People involved in health care, either as providers or recipients, often need to make choices between different interventions, actions and strategies. They need evidence on the effects of the interventions and this should ideally come from systematic reviews of randomised trials. This paper describes three large, landmark trials from the last two decades, highlighting benefits to health and well being of this type of research. The International Subarachnoid Aneurysm Trial (ISAT) randomised patients with a subarachnoid haemorrhage to neurosurgical clipping versus endovascular coiling. It recruited 2143 patients and found a benefit of 24% for coiling in the primary outcome of death or dependency at one year, leading to substantial changes in practice and savings lives and resources. The MidU trial compared two different models of maternity care, midwifery- versus consultant-led care in north east Ireland. Pregnant women were only able to access the midwife-led units (MLUs) through the randomised trial. These were the first MLUs in Ireland and a total of 1653 women joined the study, which concluded that this form of care was as safe as consultant-led care, and associated with less intervention during labour and delivery. In the late 1990s, steroids were widely used in the treatment of patients with head injury. The CRASH trial was designed with a target sample size of 20,000 patients to detect reliably a reduction in mortality from 15% in the placebo group to 13% in the group allocated the steroid, methylprednisolone. However, it was stopped early when 10,000 patients had been randomised from 239 hospitals in 49 countries, and it was clear that corticosteroids did more harm than good. The analyses showed that 25.7% of patients allocated corticosteroids had died by six month compared to 22.3% in the placebo group (relative risk: 1.15, 1.07–1.24, p=0.0001). Randomised trials and, in particular, systematic reviews of randomised trials provide reliable and robust estimates of the relative effects of different interventions. They are key sources of information for evidence based health care and well–informed choices.
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People involved in healthcare, either as providers or recipients, often need to make choices between different interventions, actions and strategies. As well as considering factors such as feasibility, costs and preferences, these choices need to be informed by evidence on the relative effects of the different interventions on outcomes that matter to the people who will be affected by the decision.1 This evidence should ideally come from systematic reviews of relevant research where the interventions of interest were compared in ways that isolate the effects of the interventions from other confounding variables by minimising the effects of chance and bias.2 The most appropriate design for such studies is the randomised trial, in which the assignment of participants to the different options is done by a chance process: random allocation.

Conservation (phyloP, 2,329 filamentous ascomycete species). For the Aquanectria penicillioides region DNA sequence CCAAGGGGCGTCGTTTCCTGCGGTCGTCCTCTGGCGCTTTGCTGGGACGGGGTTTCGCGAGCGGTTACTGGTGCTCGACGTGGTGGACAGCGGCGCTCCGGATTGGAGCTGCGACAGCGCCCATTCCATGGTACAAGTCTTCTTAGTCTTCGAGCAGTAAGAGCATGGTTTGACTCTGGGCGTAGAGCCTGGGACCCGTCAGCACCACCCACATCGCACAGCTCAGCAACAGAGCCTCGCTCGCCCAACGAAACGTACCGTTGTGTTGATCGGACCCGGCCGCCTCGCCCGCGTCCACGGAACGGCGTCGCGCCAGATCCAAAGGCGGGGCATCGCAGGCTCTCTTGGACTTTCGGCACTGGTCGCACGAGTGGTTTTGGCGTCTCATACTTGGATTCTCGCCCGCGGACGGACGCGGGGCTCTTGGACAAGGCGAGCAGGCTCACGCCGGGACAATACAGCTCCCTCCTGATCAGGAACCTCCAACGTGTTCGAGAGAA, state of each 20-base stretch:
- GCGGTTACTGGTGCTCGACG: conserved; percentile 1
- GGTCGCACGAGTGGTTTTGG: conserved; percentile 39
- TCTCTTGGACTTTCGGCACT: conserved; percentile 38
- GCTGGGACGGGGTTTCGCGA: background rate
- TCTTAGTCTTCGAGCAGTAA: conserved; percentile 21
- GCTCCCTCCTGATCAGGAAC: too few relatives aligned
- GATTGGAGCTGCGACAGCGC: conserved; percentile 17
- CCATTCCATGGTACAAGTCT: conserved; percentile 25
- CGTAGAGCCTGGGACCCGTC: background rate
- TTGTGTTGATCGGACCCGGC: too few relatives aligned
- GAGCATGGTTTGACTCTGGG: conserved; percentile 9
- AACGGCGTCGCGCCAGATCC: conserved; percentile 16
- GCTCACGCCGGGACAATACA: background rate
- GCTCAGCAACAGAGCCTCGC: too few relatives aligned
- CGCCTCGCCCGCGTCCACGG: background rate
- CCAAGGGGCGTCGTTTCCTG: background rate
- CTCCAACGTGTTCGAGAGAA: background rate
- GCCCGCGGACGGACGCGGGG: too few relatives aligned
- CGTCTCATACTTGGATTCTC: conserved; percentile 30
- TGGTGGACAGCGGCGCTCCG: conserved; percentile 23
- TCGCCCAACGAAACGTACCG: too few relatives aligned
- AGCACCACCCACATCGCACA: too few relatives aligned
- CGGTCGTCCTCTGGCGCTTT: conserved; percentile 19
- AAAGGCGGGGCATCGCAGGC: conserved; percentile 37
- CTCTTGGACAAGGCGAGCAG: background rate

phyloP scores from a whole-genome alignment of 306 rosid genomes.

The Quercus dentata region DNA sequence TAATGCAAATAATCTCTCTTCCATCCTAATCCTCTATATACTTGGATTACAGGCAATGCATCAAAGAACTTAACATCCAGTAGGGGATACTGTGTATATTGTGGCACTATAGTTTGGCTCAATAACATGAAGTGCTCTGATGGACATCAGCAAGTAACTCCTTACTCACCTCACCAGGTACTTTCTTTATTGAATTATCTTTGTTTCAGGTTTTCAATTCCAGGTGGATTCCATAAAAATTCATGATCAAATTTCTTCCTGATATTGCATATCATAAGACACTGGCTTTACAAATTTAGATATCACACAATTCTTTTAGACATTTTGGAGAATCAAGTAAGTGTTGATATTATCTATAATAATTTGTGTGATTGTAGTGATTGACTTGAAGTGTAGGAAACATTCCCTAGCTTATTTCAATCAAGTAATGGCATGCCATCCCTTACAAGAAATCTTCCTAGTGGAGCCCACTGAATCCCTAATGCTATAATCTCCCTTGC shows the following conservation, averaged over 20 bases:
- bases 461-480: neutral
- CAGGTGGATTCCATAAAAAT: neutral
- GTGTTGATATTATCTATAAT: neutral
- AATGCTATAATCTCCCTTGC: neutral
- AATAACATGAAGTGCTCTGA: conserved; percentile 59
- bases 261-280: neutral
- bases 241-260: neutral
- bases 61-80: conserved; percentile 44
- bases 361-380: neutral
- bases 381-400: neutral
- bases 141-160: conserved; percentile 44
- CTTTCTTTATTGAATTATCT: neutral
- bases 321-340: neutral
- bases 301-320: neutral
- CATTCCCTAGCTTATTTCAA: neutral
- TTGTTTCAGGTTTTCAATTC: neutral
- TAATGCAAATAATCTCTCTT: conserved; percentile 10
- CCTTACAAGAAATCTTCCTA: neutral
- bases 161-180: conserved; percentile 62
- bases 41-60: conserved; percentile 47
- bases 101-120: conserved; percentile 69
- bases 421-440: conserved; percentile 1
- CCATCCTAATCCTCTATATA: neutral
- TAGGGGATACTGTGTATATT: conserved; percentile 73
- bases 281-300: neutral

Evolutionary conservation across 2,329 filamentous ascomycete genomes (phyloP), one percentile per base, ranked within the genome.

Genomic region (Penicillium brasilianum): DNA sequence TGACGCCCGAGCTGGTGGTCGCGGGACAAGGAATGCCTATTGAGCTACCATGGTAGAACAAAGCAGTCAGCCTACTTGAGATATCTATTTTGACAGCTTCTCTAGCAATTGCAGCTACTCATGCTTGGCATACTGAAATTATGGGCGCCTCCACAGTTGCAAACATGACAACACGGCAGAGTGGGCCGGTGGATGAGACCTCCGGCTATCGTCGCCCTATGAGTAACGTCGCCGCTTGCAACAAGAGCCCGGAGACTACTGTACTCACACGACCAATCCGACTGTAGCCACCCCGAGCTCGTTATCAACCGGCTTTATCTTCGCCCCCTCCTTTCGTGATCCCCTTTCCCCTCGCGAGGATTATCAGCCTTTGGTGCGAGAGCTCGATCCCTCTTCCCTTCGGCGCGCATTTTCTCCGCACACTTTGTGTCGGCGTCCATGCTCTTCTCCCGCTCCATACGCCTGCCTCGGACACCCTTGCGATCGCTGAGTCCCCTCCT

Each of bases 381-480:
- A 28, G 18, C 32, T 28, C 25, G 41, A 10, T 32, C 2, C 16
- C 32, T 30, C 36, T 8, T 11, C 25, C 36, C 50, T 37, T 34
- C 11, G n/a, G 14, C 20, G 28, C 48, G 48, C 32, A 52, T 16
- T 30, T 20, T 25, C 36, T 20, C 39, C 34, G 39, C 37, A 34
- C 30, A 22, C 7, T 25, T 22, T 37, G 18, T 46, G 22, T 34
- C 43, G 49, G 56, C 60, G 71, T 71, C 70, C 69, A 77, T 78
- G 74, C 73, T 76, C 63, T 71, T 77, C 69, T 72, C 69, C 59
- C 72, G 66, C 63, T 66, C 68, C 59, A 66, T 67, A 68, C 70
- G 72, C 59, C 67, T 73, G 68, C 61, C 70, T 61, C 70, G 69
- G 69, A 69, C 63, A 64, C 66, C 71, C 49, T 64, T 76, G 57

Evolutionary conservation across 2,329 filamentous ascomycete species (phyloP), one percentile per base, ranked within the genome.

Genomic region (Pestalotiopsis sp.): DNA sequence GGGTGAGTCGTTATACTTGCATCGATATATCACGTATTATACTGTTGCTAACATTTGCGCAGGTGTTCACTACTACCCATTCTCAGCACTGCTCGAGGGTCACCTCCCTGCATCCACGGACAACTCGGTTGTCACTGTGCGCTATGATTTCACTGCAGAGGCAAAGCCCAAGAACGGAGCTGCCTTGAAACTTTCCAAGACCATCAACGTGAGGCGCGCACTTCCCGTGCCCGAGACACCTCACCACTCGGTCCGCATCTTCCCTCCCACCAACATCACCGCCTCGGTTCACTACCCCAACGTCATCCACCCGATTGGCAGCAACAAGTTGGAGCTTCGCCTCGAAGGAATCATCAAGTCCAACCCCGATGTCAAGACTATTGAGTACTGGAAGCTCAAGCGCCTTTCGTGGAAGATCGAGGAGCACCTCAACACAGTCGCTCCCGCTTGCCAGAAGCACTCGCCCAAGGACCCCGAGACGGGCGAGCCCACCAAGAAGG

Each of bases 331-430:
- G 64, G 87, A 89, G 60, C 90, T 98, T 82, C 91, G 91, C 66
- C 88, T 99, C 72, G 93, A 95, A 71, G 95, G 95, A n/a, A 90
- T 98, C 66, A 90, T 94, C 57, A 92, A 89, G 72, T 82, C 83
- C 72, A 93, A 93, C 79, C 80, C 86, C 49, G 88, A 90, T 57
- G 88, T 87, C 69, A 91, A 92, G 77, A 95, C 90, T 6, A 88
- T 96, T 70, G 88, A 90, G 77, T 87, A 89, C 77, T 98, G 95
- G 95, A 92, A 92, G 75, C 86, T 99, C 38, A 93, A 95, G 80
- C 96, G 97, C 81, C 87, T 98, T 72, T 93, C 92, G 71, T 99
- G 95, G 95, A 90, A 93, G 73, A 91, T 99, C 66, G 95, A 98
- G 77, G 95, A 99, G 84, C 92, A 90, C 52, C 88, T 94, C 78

It is likely that several 100 000 randomised trials have been done. More than 600 000 reports are included in the world's largest single collection of such reports, The Cochrane Central Register of Controlled Trials (CENTRAL), in The Cochrane Library, and the number of reports is now growing by 25 000 or more every year.3 ,4
This article describes some large trials from the last two decades to illustrate key features of the design, conduct, analysis and interpretation of randomised trials. These landmark trials highlight the benefits to health and well-being of this type of research.
The uncertainty principle and the treatment of subarachnoid haemorrhage
The inclusion and exclusion criteria for a randomised trial determine who should, and should not, be recruited. They can be broad or narrow and will help to determine the applicability of the findings of the trial to other populations in different settings.5 One of the ways to consider these eligibility criteria is in relation to the position of the trial on the spectrum from an explanatory (or efficacy) trial to a pragmatic (or effectiveness) study.6 In the former, the researcher is seeking to recruit patients under close to ideal circumstances and might use tight well-defined eligibility criteria with strict diagnostic rules. In the latter, seeking to be closer to the world of practice, the researcher might set less stringent criteria and accept more typical means for diagnosing people with the condition of interest.
Examples of efficacy trials include randomised trials in which the pharmacokinetics of two formulations of a drug are compared in a laboratory setting with a small number of participants, all of whom are administered the relevant formulation under carefully controlled discussions. Such trials have narrow eligibility criteria to ensure that these people are as similar as possible. At the other end of the spectrum, one might compare prescriptions of different formulations of the drug in routine practice, seeking a wide range of people to reflect the variety encountered in practice and accepting that some participants will not take their allocated drug in the way intended.